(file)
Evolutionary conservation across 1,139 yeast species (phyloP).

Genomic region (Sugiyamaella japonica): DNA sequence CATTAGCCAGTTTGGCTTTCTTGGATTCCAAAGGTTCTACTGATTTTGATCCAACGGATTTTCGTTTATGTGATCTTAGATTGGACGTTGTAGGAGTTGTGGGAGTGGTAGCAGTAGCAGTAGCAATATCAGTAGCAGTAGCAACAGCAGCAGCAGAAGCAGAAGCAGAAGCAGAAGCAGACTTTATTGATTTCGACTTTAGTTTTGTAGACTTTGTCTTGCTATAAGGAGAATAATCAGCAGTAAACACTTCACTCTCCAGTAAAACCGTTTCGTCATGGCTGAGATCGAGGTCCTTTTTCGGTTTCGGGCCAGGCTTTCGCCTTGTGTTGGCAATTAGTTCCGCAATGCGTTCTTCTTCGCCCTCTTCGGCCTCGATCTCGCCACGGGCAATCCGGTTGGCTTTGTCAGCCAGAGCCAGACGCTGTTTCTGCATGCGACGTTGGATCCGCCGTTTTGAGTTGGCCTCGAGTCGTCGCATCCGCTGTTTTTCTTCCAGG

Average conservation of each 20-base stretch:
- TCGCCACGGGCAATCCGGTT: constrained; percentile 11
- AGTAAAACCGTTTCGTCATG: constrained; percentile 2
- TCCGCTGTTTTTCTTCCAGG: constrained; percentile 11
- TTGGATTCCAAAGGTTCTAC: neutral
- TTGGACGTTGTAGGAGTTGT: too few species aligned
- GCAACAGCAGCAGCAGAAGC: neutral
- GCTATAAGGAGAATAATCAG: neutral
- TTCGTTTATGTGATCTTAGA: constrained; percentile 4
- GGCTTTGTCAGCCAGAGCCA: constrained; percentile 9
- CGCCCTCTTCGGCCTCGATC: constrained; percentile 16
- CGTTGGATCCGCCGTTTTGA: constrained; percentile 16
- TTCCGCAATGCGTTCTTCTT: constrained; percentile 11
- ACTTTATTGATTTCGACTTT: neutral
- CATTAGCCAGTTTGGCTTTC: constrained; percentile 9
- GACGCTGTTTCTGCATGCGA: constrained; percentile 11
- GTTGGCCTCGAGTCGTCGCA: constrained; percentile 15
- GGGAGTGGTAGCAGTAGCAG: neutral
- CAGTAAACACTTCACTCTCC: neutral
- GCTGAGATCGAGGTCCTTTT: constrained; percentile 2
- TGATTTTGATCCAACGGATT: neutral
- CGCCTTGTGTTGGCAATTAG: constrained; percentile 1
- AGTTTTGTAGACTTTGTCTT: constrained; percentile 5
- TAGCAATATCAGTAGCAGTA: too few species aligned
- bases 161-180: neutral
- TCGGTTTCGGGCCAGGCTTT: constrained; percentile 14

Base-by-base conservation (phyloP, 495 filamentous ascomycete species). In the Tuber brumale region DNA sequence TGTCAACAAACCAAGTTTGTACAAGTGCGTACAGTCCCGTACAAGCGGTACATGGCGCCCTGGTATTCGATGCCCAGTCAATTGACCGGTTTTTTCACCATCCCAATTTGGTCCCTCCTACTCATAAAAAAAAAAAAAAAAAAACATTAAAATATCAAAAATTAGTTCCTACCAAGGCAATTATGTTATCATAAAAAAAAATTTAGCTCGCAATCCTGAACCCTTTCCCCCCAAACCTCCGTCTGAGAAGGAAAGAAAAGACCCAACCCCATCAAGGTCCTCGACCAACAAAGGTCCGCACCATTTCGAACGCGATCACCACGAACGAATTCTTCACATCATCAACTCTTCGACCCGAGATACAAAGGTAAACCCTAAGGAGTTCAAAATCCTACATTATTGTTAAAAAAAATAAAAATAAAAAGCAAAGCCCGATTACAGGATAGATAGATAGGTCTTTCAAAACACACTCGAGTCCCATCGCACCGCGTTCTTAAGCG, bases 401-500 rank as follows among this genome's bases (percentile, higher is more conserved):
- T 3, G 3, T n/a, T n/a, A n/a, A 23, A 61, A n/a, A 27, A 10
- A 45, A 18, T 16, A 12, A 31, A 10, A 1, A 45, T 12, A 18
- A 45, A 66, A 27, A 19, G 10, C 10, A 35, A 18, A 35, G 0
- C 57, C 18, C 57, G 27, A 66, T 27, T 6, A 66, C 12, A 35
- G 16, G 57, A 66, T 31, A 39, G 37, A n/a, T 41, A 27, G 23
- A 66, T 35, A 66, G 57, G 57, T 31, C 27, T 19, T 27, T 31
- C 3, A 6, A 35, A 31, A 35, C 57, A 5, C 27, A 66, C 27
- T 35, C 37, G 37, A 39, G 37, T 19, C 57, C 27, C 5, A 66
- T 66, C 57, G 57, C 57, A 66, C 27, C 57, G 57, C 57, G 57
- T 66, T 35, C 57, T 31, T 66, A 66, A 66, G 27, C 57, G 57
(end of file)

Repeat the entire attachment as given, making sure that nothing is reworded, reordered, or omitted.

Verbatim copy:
Evolutionary conservation across 1,139 yeast species (phyloP).

Genomic region (Sugiyamaella japonica): DNA sequence CATTAGCCAGTTTGGCTTTCTTGGATTCCAAAGGTTCTACTGATTTTGATCCAACGGATTTTCGTTTATGTGATCTTAGATTGGACGTTGTAGGAGTTGTGGGAGTGGTAGCAGTAGCAGTAGCAATATCAGTAGCAGTAGCAACAGCAGCAGCAGAAGCAGAAGCAGAAGCAGAAGCAGACTTTATTGATTTCGACTTTAGTTTTGTAGACTTTGTCTTGCTATAAGGAGAATAATCAGCAGTAAACACTTCACTCTCCAGTAAAACCGTTTCGTCATGGCTGAGATCGAGGTCCTTTTTCGGTTTCGGGCCAGGCTTTCGCCTTGTGTTGGCAATTAGTTCCGCAATGCGTTCTTCTTCGCCCTCTTCGGCCTCGATCTCGCCACGGGCAATCCGGTTGGCTTTGTCAGCCAGAGCCAGACGCTGTTTCTGCATGCGACGTTGGATCCGCCGTTTTGAGTTGGCCTCGAGTCGTCGCATCCGCTGTTTTTCTTCCAGG

Average conservation of each 20-base stretch:
- TCGCCACGGGCAATCCGGTT: constrained; percentile 11
- AGTAAAACCGTTTCGTCATG: constrained; percentile 2
- TCCGCTGTTTTTCTTCCAGG: constrained; percentile 11
- TTGGATTCCAAAGGTTCTAC: neutral
- TTGGACGTTGTAGGAGTTGT: too few species aligned
- GCAACAGCAGCAGCAGAAGC: neutral
- GCTATAAGGAGAATAATCAG: neutral
- TTCGTTTATGTGATCTTAGA: constrained; percentile 4
- GGCTTTGTCAGCCAGAGCCA: constrained; percentile 9
- CGCCCTCTTCGGCCTCGATC: constrained; percentile 16
- CGTTGGATCCGCCGTTTTGA: constrained; percentile 16
- TTCCGCAATGCGTTCTTCTT: constrained; percentile 11
- ACTTTATTGATTTCGACTTT: neutral
- CATTAGCCAGTTTGGCTTTC: constrained; percentile 9
- GACGCTGTTTCTGCATGCGA: constrained; percentile 11
- GTTGGCCTCGAGTCGTCGCA: constrained; percentile 15
- GGGAGTGGTAGCAGTAGCAG: neutral
- CAGTAAACACTTCACTCTCC: neutral
- GCTGAGATCGAGGTCCTTTT: constrained; percentile 2
- TGATTTTGATCCAACGGATT: neutral
- CGCCTTGTGTTGGCAATTAG: constrained; percentile 1
- AGTTTTGTAGACTTTGTCTT: constrained; percentile 5
- TAGCAATATCAGTAGCAGTA: too few species aligned
- bases 161-180: neutral
- TCGGTTTCGGGCCAGGCTTT: constrained; percentile 14

Base-by-base conservation (phyloP, 495 filamentous ascomycete species). In the Tuber brumale region DNA sequence TGTCAACAAACCAAGTTTGTACAAGTGCGTACAGTCCCGTACAAGCGGTACATGGCGCCCTGGTATTCGATGCCCAGTCAATTGACCGGTTTTTTCACCATCCCAATTTGGTCCCTCCTACTCATAAAAAAAAAAAAAAAAAAACATTAAAATATCAAAAATTAGTTCCTACCAAGGCAATTATGTTATCATAAAAAAAAATTTAGCTCGCAATCCTGAACCCTTTCCCCCCAAACCTCCGTCTGAGAAGGAAAGAAAAGACCCAACCCCATCAAGGTCCTCGACCAACAAAGGTCCGCACCATTTCGAACGCGATCACCACGAACGAATTCTTCACATCATCAACTCTTCGACCCGAGATACAAAGGTAAACCCTAAGGAGTTCAAAATCCTACATTATTGTTAAAAAAAATAAAAATAAAAAGCAAAGCCCGATTACAGGATAGATAGATAGGTCTTTCAAAACACACTCGAGTCCCATCGCACCGCGTTCTTAAGCG, bases 401-500 rank as follows among this genome's bases (percentile, higher is more conserved):
- T 3, G 3, T n/a, T n/a, A n/a, A 23, A 61, A n/a, A 27, A 10
- A 45, A 18, T 16, A 12, A 31, A 10, A 1, A 45, T 12, A 18
- A 45, A 66, A 27, A 19, G 10, C 10, A 35, A 18, A 35, G 0
- C 57, C 18, C 57, G 27, A 66, T 27, T 6, A 66, C 12, A 35
- G 16, G 57, A 66, T 31, A 39, G 37, A n/a, T 41, A 27, G 23
- A 66, T 35, A 66, G 57, G 57, T 31, C 27, T 19, T 27, T 31
- C 3, A 6, A 35, A 31, A 35, C 57, A 5, C 27, A 66, C 27
- T 35, C 37, G 37, A 39, G 37, T 19, C 57, C 27, C 5, A 66
- T 66, C 57, G 57, C 57, A 66, C 27, C 57, G 57, C 57, G 57
- T 66, T 35, C 57, T 31, T 66, A 66, A 66, G 27, C 57, G 57